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Published 25 October 2012 04:08, Updated 25 October 2012 08:45
Nicholas Beames has nothing against the idea of starting businesses with other people but he would never start a business with his friends and family.
“I flatly refuse to have family and friends involved in [my] business,” he says. “One rule I live by is that there is a clear separation between business and home life. Family and friends don’t have any place in my business world.”
Beames is the sole founder of astutepayroll.com. He started the business in 2006 but brought-in Marcus Webb in 2008 as a director and shareholder.
At the time, the timesheet and payroll service was turning over about $1 million. Revenue more than doubled last year to $7.5 million.
Beames is chief executive and Webb is the chief technology officer and their relationship as colleagues rather than family members or long-time friends has been important to astutepayroll.com’s ability to grow and adapt to new client demands, Beames says.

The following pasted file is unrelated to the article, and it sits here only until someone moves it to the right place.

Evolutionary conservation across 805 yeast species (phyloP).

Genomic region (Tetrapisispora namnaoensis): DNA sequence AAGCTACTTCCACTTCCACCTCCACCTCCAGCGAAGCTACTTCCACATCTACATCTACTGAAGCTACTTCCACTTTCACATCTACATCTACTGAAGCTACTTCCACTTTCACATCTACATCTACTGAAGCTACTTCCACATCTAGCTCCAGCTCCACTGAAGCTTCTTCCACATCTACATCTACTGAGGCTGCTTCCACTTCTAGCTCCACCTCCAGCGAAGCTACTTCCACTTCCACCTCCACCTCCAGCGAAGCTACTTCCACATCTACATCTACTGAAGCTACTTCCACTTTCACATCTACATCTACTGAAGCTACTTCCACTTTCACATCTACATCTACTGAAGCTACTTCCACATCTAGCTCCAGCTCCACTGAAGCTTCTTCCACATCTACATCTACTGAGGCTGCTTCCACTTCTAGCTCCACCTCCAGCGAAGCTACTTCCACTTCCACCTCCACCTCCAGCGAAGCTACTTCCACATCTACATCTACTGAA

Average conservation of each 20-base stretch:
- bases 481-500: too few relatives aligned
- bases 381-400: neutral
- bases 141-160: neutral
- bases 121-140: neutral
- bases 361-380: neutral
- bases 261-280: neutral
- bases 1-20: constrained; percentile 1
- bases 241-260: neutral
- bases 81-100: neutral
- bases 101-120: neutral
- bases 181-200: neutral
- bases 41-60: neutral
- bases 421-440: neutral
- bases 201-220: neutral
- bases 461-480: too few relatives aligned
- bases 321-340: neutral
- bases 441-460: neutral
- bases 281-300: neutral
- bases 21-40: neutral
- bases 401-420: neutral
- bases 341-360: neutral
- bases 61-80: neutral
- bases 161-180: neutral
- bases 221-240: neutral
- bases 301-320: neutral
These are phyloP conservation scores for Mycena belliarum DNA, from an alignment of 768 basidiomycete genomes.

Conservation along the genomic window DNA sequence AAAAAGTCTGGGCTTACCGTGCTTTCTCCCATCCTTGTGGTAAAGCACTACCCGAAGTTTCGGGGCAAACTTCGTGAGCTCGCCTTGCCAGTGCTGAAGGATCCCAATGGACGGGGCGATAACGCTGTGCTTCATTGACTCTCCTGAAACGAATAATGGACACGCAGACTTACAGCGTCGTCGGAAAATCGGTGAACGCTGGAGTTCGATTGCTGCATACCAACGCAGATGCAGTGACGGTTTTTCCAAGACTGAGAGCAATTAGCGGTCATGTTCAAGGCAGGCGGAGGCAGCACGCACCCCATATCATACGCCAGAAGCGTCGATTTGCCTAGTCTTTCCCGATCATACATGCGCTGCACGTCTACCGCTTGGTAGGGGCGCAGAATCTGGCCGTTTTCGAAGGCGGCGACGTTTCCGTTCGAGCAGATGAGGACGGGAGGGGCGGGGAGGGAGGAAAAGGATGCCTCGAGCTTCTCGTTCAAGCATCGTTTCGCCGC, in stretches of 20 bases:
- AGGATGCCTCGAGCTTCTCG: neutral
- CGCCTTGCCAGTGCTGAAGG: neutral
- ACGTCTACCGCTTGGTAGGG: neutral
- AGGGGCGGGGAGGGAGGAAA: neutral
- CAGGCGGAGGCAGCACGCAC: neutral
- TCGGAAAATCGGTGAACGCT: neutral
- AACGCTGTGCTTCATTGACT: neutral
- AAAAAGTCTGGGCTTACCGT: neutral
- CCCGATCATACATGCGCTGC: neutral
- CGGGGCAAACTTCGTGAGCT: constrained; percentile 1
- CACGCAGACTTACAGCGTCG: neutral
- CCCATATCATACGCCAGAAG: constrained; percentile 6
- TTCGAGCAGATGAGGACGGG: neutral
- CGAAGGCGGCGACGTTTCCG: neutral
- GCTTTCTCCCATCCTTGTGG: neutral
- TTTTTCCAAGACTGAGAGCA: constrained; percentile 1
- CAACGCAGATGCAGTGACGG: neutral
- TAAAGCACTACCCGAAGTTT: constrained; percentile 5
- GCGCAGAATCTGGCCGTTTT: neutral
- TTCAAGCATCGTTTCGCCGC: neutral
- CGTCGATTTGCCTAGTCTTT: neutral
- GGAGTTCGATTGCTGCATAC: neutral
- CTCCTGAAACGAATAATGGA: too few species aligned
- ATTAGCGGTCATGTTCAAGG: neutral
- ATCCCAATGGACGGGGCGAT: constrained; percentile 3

“We need to be totally agile as a business so we can turn on a dime if we have to,” he says. “Those types of decisions can have big consequences and I need to make sure that we can make them without fear that it might affect the other side of my life.”
Beames says that keeping family and friends out of a business can also be beneficial when it comes time to sell.
“If we accepted an offer [from someone looking to buy the company] our business would change overnight. If I had family members working in the business what would happen if they suddenly got a new boss? What if their skill set didn’t meet the new needs?
“For some [running a business with family and friends] works. For me, it doesn’t.”
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